From Hype to Hurdles: Farfetch's Battle for Attention and Loyalty


Allene Yue

As inflation is slowly cooling down, many companies have begun to slow down their price increases or keep them relatively constant. But for most luxury brands, prices have been (and STILL are) doing the exact opposite. In fact, they’ve been increasing even more rapidly, and almost too much so. For example, Hermés increased its prices by 7% over the last year. And the result? A whopping operating margin of 42% — a new record. In fact, the average price of products in the luxury industry skyrocketed by over 64% within the past 5 years. But why?

To understand the reasoning behind these price increases, we first have to understand what makes luxury, luxury. And it’s clear that at the center of it all, exclusivity is a major component of any luxury good or service. To make a product or service exclusive, it should be a) limited in supply and b) difficult to acquire. Because the supply for luxury goods is typically very limited, demand often surpasses supply, and as a result, prices continue to shoot up.

And a lack of exclusivity is exactly why Farfetch, an e-commerce space for luxury brands, didn’t perform nearly as well as expected.

Farfetch’s Downfall

Just a few months ago, Farfetch, which had gone public in 2018, went private after being acquired by Coupang, an e-commerce giant. Farfetch desperately needed help recovering from over $1.15B in debt, and Jose Nevés thought that under less pressure from investors and by leveraging synergies from the acquisition, Farfetch might be able to make a comeback. But even with all the resources Coupang would be able to offer, recovering from the enormous valuation decrease of 23.7 billion would be pretty difficult to do.

The downfall of Farfetch is typically attributed to the company’s rapidly rising costs and high cash outflow that outweighed their revenue and cash inflow. But at the core, there were two main problems that heavily contributed as well:

2. Merchants were difficult to lock down

One challenge was that most luxury brands were quite apprehensive toward putting their products on display alongside thousands of other luxury products. The top luxury brands are where they are now because they’ve managed to lock in a loyal fanbase of customers and deliver an exclusive, personalized experience to each and every consumer. Many of these brands believed putting their products on another site would only hurt their sales and brand image.

If you just took a quick look at Farfetch’s website layout, you would see that they line up all the products on their website in a way that takes away from the uniqueness of each brand, making them all look the same. It gave brands very limited control over the way they would like to display their products and personalize individual customer experiences.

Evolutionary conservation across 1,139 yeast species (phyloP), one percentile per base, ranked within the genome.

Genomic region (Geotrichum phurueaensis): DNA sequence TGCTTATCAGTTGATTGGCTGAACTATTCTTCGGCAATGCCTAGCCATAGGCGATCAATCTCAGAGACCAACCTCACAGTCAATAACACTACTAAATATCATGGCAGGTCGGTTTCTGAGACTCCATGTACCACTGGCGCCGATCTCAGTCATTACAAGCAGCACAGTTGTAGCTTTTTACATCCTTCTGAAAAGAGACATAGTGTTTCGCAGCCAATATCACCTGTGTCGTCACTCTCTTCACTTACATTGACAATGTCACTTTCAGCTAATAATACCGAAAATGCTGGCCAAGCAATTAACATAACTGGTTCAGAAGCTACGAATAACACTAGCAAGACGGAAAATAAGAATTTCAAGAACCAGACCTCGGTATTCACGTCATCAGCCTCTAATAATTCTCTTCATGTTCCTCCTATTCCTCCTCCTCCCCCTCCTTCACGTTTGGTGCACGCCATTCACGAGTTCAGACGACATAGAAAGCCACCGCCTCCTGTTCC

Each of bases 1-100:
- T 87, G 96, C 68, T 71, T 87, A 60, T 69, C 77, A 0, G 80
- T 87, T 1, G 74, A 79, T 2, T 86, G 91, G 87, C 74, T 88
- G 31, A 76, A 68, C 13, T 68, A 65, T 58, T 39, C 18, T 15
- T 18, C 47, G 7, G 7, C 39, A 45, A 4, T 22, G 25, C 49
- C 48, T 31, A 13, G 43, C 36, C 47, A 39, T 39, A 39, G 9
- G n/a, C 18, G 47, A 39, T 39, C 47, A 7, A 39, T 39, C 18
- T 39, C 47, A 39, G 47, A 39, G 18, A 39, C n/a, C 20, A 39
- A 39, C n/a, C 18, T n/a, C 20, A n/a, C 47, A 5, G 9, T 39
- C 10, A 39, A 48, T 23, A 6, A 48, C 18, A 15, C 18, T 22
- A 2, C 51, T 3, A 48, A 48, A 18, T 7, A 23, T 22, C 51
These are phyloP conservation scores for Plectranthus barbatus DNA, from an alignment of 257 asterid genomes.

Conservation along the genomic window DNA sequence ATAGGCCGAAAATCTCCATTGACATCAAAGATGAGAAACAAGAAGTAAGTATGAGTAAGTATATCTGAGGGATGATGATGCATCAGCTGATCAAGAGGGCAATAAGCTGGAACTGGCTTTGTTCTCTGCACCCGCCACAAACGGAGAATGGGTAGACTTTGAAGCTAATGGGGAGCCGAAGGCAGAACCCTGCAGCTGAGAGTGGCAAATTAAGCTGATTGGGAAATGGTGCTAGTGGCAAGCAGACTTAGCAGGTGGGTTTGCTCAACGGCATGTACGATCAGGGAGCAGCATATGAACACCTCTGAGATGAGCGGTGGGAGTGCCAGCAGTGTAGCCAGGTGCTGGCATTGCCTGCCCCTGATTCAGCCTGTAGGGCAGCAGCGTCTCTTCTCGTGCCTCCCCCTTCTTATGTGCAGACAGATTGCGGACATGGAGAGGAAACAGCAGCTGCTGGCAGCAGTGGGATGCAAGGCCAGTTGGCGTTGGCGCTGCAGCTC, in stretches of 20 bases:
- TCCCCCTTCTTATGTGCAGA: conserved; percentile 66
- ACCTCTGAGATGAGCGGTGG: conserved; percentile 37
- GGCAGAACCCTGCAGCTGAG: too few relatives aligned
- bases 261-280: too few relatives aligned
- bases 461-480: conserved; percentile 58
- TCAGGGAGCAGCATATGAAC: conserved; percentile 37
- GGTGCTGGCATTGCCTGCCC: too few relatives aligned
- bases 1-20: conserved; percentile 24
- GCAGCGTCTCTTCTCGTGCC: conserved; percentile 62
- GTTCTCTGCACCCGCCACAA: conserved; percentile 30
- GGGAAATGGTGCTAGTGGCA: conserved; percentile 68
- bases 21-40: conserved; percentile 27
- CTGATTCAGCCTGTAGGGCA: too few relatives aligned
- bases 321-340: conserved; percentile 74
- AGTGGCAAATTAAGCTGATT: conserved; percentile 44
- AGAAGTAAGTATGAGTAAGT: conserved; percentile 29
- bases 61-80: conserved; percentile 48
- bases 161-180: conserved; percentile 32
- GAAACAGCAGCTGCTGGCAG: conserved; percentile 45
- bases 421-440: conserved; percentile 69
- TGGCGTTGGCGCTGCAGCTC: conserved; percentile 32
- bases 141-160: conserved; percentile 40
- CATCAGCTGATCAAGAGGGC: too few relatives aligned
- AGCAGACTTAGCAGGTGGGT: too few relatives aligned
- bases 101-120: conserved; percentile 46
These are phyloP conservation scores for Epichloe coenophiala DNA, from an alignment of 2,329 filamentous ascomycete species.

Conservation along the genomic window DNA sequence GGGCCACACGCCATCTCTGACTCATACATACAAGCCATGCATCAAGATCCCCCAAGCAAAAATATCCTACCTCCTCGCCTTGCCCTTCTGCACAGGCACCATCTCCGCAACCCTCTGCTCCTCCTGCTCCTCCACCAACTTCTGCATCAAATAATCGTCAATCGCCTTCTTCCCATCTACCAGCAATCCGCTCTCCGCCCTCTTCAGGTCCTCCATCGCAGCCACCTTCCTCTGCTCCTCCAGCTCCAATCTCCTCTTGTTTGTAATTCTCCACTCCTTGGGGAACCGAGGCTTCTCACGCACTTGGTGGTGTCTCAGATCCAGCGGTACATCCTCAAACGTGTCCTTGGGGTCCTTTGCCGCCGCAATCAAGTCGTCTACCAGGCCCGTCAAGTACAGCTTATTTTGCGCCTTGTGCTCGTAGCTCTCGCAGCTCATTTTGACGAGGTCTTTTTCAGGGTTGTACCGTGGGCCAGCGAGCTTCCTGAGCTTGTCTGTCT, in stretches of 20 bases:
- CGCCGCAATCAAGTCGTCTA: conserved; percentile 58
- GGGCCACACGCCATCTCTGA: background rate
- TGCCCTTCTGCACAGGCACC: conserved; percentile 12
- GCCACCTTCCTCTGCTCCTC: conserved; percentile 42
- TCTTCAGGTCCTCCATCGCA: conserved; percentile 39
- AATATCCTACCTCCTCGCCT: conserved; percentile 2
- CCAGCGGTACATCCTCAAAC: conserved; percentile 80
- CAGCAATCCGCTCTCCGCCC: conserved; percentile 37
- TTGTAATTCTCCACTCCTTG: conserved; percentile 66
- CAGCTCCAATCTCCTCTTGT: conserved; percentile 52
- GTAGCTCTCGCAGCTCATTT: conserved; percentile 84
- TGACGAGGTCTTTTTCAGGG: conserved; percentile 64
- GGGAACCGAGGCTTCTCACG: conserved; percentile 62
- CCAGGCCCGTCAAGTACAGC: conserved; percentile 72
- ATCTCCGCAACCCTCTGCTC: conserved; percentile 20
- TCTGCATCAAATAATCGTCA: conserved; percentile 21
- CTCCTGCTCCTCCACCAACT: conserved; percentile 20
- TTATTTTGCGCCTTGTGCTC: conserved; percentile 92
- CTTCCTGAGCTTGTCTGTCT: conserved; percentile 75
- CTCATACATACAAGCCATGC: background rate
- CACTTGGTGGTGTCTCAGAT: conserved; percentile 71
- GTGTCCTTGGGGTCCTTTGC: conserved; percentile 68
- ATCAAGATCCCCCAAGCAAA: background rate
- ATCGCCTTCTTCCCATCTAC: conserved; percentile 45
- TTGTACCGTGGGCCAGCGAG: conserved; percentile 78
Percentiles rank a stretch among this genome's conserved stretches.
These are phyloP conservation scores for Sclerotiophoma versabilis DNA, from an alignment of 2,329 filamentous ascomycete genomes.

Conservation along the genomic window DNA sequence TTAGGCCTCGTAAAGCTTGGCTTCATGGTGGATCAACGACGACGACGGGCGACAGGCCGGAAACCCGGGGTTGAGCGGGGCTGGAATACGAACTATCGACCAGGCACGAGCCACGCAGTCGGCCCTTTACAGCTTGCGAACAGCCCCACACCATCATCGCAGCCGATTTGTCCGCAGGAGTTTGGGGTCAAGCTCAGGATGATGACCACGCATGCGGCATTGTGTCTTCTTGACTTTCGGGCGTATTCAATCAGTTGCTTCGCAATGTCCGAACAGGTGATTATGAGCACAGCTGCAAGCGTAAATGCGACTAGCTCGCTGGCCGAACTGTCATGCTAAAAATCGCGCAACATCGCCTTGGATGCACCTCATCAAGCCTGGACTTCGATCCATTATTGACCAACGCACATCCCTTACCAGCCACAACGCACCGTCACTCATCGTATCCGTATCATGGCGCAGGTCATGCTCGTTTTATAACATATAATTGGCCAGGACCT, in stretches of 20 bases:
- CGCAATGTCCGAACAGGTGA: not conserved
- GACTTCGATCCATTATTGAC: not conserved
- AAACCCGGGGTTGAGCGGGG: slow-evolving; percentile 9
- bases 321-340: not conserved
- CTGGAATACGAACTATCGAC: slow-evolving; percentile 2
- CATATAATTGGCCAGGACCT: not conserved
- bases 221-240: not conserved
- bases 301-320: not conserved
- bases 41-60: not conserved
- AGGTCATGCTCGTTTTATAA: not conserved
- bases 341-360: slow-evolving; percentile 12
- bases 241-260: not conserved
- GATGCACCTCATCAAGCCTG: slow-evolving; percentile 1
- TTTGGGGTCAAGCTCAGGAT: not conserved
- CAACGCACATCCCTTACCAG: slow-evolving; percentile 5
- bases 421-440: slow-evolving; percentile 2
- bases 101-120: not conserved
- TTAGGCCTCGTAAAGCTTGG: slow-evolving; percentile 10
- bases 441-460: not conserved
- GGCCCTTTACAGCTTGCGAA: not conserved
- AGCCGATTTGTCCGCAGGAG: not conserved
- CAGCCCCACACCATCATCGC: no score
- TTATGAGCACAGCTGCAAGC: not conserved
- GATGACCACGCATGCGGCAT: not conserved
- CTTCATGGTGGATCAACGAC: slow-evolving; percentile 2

In the luxury space, the top 5% of customers make up over half of brands’ sales. So it doesn’t make sense for a luxury brand to make a distribution decision that would not only affect the reputation they had worked so hard to build up, but also take away a hefty chunk of 30% from each sale.

2. Customer loyalty and acquisition were lacking

Farfetch struggled to create a value proposition that would encourage shoppers to move to their platform instead of buying directly from the brand. Customer surveys showed that 6/10 Farfetch users are loyal customers. While this might be high in retail, it certainly is quite average for the luxury industry. For companies like Hermés and Louis Vuitton, the rate of customer loyalty is over a whopping 70%.

And when you think about it, this difference actually makes a lot of sense. If most customers in the luxury industry are loyal to one or two brands in particular, why would they even need to browse an e-commerce platform full of similar brands? A platform showing hundreds of designer products would likely just diminish the feeling of exclusivity that customers value so deeply. So while customer loyalty wasn’t horrible but also wasn’t great for Farfetch, finding and converting new customers was also a pretty big struggle for the brand.


So, in order for a business idea to succeed, you can’t just rely on finding and filling up an empty space in a niche. You HAVE to consider the feasibility of acquiring and retaining customers long term AND figure out a way to provide value to your customers in a way that other brands can’t replicate. But don’t worry — tools (like Cotera) certainly exist that can equip you with everything you need to do EXACTLY this.

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